13 Reasons Why: Raising Awareness, or Romanticizing Suicide?

Since it’s debut on Netflix on March 31st, the hit show Thirteen Reasons Why has had a lot of publicity. Created from the 2007 book by Jay Asher, it gives a truthful insight into a teenagers mind while dealing with suicidal thoughts. Following a teenage girl who leaves tapes for thirteen people to listen to, all being reasons for why she committed suicide.

Originally created for suicide awareness, there has been drama surrounding it in recent weeks that instead of being a positive thing, it is instead sending a message to students that it could be a way out. With suicide being the third leading cause of death in ages 10-24, and the graphic show of death, parents and doctors are trying to find ways to possibly lessen that number, even if that means not allowing their child to watch it. Being that mental illness plays into up to 90 percent of suicides as of right now, making it one of the single biggest factors.

Pulled from a statement from the National Association of School Psychologists, they stated, following the shows release, that “exposure to another person’s suicide, or to graphic or sensationalized accounts of death, can be one of the many risk factors.”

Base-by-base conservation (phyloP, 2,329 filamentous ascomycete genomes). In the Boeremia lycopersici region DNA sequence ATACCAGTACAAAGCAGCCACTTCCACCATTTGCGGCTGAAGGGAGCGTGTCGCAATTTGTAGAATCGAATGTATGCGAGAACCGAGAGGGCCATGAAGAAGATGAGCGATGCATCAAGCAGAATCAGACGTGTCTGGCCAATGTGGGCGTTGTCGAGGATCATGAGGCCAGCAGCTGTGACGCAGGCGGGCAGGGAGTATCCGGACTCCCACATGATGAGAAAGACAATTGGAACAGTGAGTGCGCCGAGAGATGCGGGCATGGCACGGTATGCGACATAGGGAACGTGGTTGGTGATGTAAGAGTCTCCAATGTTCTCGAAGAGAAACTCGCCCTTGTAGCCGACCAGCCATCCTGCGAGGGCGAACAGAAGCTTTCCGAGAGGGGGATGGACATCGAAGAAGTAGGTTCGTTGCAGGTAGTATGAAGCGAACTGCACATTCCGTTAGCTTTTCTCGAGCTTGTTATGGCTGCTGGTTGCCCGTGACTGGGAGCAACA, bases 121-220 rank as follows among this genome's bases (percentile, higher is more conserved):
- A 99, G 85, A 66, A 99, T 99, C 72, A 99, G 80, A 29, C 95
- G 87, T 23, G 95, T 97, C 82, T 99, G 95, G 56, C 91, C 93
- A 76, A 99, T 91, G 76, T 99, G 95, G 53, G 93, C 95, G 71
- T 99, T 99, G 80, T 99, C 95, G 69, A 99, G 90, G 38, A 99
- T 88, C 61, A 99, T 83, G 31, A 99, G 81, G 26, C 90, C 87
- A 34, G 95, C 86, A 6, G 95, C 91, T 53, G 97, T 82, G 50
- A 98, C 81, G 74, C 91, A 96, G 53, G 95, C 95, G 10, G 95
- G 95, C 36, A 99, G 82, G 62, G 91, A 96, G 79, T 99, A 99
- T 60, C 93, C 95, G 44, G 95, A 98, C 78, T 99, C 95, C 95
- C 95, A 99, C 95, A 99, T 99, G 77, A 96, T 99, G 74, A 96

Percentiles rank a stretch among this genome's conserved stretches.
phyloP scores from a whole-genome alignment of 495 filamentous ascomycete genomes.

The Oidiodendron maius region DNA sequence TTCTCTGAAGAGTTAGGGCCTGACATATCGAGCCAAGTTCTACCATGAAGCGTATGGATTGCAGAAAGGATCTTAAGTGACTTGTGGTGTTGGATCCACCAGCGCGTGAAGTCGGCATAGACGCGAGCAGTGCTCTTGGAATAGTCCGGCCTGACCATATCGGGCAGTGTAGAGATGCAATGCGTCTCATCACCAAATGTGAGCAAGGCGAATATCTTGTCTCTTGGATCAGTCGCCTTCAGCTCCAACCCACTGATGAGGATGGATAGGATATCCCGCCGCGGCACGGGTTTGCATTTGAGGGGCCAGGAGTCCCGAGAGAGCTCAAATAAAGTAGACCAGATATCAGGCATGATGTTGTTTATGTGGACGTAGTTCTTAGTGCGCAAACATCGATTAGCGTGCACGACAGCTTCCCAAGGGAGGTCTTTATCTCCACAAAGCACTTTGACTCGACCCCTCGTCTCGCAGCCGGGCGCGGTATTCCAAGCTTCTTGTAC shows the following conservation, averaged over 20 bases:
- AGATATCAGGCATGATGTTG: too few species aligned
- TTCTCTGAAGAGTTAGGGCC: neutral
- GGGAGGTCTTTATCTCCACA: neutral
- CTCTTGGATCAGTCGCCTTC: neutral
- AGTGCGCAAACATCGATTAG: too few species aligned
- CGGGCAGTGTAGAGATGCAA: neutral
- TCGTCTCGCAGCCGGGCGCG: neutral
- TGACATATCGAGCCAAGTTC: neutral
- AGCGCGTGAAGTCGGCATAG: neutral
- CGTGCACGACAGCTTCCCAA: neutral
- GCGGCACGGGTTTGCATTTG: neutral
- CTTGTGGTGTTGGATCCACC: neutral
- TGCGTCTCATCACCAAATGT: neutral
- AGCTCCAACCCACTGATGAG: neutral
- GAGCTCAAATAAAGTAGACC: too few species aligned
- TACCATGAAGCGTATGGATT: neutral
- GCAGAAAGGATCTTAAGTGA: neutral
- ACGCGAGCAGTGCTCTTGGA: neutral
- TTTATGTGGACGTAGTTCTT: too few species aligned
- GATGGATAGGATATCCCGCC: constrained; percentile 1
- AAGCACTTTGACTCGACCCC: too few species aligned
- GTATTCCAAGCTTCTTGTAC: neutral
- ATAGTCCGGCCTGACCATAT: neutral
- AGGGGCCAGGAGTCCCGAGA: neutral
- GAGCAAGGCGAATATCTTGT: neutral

They’ve added that “its powerful storytelling may lead impressionable viewers to romanticize the choices made by the characters and/or develop revenge fantasies.”

While there’s been an overwhelming amount of support for the hit show, now doctors are urging for parents to sit down and talk to their child if they do decide to watch it, afraid of the possibility of glamorizing suicide toward teens.

The shows failure to show mental suicide as a possible source for some of the characters suicidal actions is a reason that many adults are encouraging other parents to keep their child away from the show. Netflix research showed that up to 74% of parents watch a show popular with their teenage child to initiate conversation about tough topics, still leaving 26% out in the open.

Though it may be sending the wrong message to teenagers subconsciously, the show is a hit and doesn’t look like it’s being taken off any time soon, newly being renewed for a second season.